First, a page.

Elon Musk just nonchalantly erased Tesla and SpaceX from the world's most popular social media platform.
Calls to abandon Facebook have swirled all week after news broke that data of about 50 million users was harvested by political analytics firm Cambridge Analytica. On Friday, Musk joined in on the backlash by deleting the official Tesla and SpaceX pages from the platform.
It all went down in a snarky Twitter exchange that kicked off Friday morning when Musk responded to a widely shared tweet that called on people to delete their Facebook pages.
"What's Facebook?" Musk retorted.
Another user chimed in asking him to take SpaceX off the platform, and Musk replied that he "didn't realize" it had a Facebook page.
When asked if he'd delete the Tesla page as well, Musk responded: "Definitely. Looks lame anyway."
By midday ET, the pages were gone. The profiles had more than 2 million likes each.
"I don't use [Facebook] & never have, so don't think I'm some kind of martyr or my companies are taking a huge blow," Musk later wrote on Twitter. "Also, we don't advertise or pay for endorsements, so ... don't care."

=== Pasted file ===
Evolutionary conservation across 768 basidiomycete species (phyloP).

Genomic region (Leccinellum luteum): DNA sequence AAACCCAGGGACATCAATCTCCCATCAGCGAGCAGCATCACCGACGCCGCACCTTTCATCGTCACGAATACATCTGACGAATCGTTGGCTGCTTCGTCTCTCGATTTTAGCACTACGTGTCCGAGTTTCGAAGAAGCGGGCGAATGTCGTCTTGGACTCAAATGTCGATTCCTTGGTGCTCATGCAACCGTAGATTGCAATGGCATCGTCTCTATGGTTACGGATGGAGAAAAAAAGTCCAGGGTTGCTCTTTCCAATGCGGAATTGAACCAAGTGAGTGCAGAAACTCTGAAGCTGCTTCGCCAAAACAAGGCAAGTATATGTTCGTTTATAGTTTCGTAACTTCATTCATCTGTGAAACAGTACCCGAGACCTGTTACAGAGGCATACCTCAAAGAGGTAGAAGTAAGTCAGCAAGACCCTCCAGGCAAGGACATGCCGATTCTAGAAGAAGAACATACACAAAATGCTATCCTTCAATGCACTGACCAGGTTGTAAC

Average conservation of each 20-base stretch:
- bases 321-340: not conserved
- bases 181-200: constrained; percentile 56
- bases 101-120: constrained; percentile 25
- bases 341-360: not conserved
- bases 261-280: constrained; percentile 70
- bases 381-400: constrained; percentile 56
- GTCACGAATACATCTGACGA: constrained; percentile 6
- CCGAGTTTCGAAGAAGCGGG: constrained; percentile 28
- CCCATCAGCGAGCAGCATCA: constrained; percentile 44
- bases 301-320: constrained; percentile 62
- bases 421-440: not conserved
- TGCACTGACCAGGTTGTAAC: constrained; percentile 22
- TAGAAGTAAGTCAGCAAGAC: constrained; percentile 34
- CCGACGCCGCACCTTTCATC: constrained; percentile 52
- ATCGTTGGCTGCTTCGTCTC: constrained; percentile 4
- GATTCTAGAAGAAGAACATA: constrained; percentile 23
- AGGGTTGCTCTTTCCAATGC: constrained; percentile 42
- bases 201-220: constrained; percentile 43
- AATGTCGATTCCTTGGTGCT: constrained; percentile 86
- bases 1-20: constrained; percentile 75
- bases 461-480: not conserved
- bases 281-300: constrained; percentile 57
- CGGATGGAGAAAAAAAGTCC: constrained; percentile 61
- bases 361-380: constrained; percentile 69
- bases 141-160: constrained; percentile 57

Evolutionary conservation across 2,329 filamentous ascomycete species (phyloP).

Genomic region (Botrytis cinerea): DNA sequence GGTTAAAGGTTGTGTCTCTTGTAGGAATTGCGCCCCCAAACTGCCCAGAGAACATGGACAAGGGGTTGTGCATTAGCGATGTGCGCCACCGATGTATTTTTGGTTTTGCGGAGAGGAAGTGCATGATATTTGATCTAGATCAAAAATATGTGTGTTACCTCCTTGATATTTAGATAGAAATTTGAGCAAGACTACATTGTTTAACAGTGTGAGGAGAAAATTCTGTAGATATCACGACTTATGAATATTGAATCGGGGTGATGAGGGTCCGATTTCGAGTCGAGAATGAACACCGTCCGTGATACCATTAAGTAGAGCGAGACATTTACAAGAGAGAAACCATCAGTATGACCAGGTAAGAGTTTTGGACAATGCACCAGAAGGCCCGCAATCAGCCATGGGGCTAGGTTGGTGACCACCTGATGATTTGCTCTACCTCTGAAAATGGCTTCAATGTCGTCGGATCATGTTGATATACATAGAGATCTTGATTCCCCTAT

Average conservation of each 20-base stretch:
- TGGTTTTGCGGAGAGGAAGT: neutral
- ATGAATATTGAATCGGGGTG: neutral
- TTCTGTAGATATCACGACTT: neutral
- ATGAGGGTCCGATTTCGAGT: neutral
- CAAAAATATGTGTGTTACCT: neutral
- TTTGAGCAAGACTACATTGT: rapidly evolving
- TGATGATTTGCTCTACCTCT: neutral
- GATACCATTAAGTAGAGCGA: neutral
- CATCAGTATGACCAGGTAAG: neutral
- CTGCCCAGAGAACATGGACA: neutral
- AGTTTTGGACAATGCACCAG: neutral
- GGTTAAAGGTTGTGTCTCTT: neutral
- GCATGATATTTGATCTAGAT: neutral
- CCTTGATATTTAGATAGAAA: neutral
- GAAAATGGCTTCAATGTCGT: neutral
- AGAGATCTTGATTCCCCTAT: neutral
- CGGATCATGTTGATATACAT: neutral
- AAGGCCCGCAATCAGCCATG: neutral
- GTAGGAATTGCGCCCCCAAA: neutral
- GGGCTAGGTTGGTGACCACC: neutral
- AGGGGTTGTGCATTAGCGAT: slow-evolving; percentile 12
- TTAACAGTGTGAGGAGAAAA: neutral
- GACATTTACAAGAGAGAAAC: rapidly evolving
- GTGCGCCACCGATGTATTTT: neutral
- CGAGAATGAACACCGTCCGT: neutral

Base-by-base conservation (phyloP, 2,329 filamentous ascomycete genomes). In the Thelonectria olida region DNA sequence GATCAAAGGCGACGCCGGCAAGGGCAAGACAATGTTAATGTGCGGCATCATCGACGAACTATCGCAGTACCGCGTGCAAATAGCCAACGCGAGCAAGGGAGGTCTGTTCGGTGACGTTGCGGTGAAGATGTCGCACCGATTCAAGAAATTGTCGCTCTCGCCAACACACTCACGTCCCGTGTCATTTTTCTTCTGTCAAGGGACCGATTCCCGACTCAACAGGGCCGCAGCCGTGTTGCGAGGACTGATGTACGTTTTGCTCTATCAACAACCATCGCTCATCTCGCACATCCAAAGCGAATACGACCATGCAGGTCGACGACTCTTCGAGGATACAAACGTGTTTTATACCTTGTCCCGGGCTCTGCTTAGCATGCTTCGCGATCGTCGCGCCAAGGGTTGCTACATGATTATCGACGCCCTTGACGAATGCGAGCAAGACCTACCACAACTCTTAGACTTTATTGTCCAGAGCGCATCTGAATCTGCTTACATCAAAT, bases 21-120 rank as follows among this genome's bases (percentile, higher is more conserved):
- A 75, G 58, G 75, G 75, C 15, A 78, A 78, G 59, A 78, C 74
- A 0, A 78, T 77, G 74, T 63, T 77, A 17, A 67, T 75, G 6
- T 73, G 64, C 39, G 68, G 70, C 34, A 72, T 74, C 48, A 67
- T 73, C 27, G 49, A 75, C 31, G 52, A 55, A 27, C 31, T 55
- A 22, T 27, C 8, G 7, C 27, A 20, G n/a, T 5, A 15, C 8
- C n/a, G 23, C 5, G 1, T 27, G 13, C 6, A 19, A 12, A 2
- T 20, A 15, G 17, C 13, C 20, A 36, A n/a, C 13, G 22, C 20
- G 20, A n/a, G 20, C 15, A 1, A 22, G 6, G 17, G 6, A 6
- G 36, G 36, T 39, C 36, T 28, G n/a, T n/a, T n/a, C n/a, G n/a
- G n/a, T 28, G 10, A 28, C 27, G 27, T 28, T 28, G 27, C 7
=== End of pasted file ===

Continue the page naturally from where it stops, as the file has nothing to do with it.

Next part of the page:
There were also calls for Musk to ditch Instagram, which is owned by Facebook.
A Twitter user pointed out the photo sharing app's relationship with Facebook in a tweet, and Musk replied that Facebook's "influence is slowly creeping in." But Musk doesn't appear to be deleting any Instagram accounts.
He later elaborated, saying in a tweet that Instagram is "probably ok," as long as it "stays fairly independent" from Facebook.
Musk frequently uses the photo sharing platform to deliver updates about his companies and pet projects.
Much of the public information about The Boring Company, his tunnel-digging venture, has been shared through Instagram posts. His personal account boasts nearly 7 million followers.
The SpaceX account also has 3 million followers, and Tesla has drawn 4 million.
Musk and Facebook CEO Mark Zuckerberg have sparred in the past.
Zuckerberg inferred last year that Musk over-hypes the potential dangers of artificial intelligence. Musk responded by tweeting that Zuckerberg's "understanding of the subject is limited."
And in September 2016, a SpaceX rocket exploded on the launch pad, destroying an expensive satellite that Facebook wanted to use to beam Internet to Earth.
Zuckerberg lamented the loss of the satellite in a Facebook post.
When a Twitter user brought up that ordeal in a post Friday, Musk responded with a hint of sarcasm: "Yeah, my fault for being an idiot. We did give them a free launch to make up for it and I think they had some insurance."
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